How to survive the Coronavirus Epidemic: An Interview with Psychologist Elizabeta Vovko of IPA Slovenia

09 Jun 2020


The coronavirus epidemic makes us face numerous challenges, both in our private and professional life. This new situation also brought a lot of uncertainty, doubts, and worries. Such feelings are completely normal in the circumstances, says Elizabeta Vovko, a psychologist who is employed in the Slovenian police force and is a member of IPA Slovenia. Changeable situations and an uncertain future definitely burden our everyday life, yet a crisis can also be an opportunity to relearn what really matters in life. elizvovko

 

What information do you have about the psychological response of people to the current situation? 

Following the announcement of the Covid-19 epidemic and now, after almost two months of social isolation, we are responding to our experiences, situations in our private life and at our workplace. Our response depends on several factors: some of us live in cities, some in the countryside; we might live by ourselves, or with a big family; some live in houses with gardens where there is a lot of space, while some in smaller flats, where they have nowhere to isolate themselves from other family members; some are extroverts and need more social interaction in everyday life, while others are more introverted and enjoy time on their own more. This time is a unique challenge for each of us.

The current situation is still uncertain, which diminishes our feeling of safety and stability. Our psychological well-being can be negatively affected by longer periods of limited interaction with others, changed daily routines, worrying about our health and the health of the people close to us, and also financial concerns. Individuals with pre-existent mental health conditions, people with chronic diseases and those working in professions that are fighting the epidemic on the frontline are particularly susceptible to psychological distress.

Various emotions can be present among people: fear when we feel threatened; anxiety, when we feel that we cannot handle the situation well and control it; worry when we imagine future negative outcomes of the current situation; panic, when we think that the catastrophe is unavoidable and we have to react quickly. Emotions like anger, impulsiveness and aggressive reactions might appear. In families where violence was already present, the latter might increase. Substance abuse might worsen as well. Denial, fearlessness, and underestimation of danger might happen among individuals, which might lead to endangering others because of not respecting the safety measures.  On the other hand, such a crisis might enhance our creativity, altruism and help for those in need, through volunteering.

 

How to survive isolation so that the virus will not attack our mental state? How can we take care of ourselves?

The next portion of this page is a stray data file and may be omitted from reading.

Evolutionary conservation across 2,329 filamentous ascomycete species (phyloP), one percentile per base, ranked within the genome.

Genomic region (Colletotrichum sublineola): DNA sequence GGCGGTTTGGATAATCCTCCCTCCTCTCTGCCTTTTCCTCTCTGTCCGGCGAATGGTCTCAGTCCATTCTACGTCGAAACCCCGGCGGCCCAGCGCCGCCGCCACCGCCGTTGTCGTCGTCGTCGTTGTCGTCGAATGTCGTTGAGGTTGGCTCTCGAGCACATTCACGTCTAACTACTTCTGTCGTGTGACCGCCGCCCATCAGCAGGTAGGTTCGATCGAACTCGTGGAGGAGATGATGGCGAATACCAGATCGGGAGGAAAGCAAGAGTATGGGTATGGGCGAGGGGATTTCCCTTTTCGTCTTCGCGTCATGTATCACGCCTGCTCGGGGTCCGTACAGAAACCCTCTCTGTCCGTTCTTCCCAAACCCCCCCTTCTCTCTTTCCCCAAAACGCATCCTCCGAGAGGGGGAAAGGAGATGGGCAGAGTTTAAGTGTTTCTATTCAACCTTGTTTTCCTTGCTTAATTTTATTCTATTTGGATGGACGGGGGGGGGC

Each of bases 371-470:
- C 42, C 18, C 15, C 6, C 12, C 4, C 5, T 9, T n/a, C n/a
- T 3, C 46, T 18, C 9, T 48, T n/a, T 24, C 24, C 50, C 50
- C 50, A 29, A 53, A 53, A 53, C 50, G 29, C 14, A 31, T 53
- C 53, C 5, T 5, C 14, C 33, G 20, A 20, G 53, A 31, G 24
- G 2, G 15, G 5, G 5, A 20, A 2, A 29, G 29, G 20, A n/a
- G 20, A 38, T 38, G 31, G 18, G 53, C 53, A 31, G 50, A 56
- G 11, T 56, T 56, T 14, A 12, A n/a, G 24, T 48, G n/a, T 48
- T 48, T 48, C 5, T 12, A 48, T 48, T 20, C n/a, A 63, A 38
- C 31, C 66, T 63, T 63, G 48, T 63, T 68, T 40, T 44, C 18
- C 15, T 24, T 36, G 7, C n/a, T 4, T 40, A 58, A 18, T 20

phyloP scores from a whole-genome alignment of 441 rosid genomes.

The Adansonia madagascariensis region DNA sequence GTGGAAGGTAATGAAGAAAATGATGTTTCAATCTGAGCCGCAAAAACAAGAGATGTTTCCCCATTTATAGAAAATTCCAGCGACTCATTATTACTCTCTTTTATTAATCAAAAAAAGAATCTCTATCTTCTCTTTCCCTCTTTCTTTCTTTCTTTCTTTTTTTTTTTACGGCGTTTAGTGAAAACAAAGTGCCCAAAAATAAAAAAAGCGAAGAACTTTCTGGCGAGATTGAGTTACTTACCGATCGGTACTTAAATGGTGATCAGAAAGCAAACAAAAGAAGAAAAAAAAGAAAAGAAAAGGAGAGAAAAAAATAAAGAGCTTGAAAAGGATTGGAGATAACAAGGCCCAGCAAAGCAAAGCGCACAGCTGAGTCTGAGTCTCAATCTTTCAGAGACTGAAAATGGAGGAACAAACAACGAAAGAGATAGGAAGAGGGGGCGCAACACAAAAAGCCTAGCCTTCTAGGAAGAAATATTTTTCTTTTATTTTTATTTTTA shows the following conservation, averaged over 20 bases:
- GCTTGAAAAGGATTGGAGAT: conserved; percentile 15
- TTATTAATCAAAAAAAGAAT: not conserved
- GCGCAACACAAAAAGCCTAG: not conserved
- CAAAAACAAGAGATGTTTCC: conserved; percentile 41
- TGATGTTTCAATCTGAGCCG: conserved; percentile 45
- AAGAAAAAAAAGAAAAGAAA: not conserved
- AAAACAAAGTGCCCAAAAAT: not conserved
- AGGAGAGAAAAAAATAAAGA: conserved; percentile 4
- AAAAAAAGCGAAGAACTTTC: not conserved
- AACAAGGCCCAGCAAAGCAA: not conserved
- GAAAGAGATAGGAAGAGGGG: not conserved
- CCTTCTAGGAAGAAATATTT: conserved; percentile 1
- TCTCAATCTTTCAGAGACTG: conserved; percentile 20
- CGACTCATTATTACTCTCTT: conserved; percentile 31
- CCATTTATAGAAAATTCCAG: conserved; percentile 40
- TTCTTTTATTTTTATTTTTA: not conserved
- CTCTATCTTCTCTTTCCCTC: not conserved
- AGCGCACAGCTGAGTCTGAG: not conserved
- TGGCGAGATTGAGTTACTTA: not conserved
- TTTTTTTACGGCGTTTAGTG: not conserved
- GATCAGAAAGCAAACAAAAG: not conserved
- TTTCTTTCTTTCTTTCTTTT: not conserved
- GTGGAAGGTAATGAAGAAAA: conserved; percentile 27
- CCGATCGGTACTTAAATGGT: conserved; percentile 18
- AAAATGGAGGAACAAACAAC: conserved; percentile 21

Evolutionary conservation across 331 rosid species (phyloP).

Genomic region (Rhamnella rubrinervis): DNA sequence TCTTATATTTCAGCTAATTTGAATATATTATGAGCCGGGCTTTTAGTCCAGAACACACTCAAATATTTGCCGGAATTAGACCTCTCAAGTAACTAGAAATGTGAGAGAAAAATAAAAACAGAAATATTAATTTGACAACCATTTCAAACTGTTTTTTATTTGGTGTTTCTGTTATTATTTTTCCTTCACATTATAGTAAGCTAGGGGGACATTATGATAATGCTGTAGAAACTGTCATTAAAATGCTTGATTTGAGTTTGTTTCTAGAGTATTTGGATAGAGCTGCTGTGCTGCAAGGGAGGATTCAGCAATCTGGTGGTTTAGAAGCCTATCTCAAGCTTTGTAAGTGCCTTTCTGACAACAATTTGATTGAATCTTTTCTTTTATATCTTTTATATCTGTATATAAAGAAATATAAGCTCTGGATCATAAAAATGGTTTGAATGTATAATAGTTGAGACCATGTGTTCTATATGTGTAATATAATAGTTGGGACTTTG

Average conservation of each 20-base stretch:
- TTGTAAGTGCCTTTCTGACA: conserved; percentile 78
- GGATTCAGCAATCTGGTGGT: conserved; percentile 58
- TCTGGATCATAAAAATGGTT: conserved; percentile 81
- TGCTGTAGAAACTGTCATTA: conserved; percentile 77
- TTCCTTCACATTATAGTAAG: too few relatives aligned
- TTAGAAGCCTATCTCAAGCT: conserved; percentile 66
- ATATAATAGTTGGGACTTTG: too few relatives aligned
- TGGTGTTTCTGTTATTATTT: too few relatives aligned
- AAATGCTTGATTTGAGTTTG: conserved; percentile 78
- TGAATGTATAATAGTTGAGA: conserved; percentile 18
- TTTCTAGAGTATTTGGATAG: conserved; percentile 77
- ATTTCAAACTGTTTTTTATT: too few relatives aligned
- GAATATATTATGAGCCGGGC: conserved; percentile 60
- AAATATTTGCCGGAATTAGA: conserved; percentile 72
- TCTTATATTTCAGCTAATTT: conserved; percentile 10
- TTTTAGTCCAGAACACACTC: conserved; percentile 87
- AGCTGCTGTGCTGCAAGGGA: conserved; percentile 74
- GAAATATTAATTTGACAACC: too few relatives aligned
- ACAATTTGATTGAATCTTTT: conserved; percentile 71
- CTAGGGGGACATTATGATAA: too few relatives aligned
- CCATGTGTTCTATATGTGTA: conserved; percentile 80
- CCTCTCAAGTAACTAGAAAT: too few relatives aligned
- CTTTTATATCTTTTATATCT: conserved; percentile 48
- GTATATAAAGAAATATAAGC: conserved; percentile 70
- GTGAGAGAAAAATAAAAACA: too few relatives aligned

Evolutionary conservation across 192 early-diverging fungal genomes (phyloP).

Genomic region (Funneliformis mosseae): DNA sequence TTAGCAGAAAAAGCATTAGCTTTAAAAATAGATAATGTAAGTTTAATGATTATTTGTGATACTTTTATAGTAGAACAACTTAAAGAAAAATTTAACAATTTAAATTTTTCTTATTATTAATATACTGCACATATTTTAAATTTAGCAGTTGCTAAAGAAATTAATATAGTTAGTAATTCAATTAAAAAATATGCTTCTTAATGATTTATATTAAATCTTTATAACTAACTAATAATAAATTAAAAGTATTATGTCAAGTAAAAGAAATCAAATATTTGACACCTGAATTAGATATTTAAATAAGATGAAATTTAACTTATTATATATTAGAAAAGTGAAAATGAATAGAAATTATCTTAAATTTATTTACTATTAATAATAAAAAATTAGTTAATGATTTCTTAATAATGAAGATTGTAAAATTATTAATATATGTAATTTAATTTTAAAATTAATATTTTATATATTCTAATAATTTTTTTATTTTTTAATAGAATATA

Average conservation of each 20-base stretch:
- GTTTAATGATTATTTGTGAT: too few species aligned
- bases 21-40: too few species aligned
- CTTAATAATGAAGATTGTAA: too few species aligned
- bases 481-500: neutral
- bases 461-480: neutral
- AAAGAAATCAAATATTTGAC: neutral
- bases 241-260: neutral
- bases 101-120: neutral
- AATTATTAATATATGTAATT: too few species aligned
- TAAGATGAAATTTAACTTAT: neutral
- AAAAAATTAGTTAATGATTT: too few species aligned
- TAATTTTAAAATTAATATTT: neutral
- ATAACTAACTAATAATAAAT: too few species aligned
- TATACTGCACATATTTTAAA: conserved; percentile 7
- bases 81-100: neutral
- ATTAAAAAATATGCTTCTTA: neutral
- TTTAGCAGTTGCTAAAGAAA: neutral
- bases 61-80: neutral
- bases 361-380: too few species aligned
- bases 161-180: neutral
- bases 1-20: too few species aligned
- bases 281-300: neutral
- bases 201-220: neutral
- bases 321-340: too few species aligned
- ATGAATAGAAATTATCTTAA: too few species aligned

Taking care of ourselves means that we are first focused on our thinking and feelings. We listen to ourselves, what we need in social isolation. To get through the isolation more easily, it is important to establish a daily routine, which provides predictability and feelings of order, meaning and control. We should make sure to get proper rest and sleep and choose healthy food. When in stress or distress, our craving for sweet and fatty food increases, which only worsens our mood. If we have the possibility, we should be active in nature, otherwise we could also use one of the rooms in our flat as a gym. There are many workout videos available online, with different types of exercise, pilates, yoga, etc. We should practice relaxing techniques, such as controlled breathing, wakefulness, progressive muscle relaxation or meditation.

I recommend maintaining good relationships with family members and friends through modern social networks. Aside from taking care of oneself we should also pay attention to those we are staying at home with. Let us organise watching a movie together, play board games or be creative. However, it is a good idea to reserve some time that each individual has for themself so that we won’t be under pressure due to a sudden increase in the time we spend together. Available time should be used for pleasant activities, such as reading books, listening to music, editing photos. Let us help others. When we gather a broader perspective and ask ourselves what we can do to help people close to us and our community, it becomes easier to accept what is happening to us, and how we deal with the situation.

 

Should we be afraid of our fear? Can we allow ourselves to be worried and in fear? 

It is unnecessary to be afraid of our worries and fears. Fear is a completely normal and common emotion in such circumstances, which are new for us and represent uncertainty of the future. In such times we can also be worried about us or someone close to us becoming infected. We can also feel at unease regarding the duration of the epidemic, the effect it poses on our lives, the potential or actual loss of a job and with that a diminished feeling of security. It is also absolutely normal that at the beginning of the epidemic we were concerned about the supply of common goods and how will we be able to take care of our family members. It is important that we do not let ourselves overthink the current situation in order to avoid feelings of fear. We should not discuss the worst possible scenarios. It helps to consider that the situation is only temporary. People often need some time to adjust to changes. If we understand that the measures we need to take are only for a limited time, that might help overcome unpleasant feelings.

 

Are anxiety and feelings of loneliness normal in these times?

Anxiety and feelings of loneliness are normal and natural emotions in times of uncertainty. The majority of people feel the same. The feeling of loneliness in an individual is less intense if we are surrounded by family members and if we have good prior relationships. The feeling of loneliness is also not that severe if we are in touch with ourselves, if we are able to be alone and we do not need certain activities or people to fill our time and feelings of emptiness in order to feel normal.

 

 

 

In times when measures are changing every single day, we are obliged to watch news reports and follow information online, although this might be an even greater burden. Can following all this information lead to even worse fears and panic? How to determine what amount of information should we follow?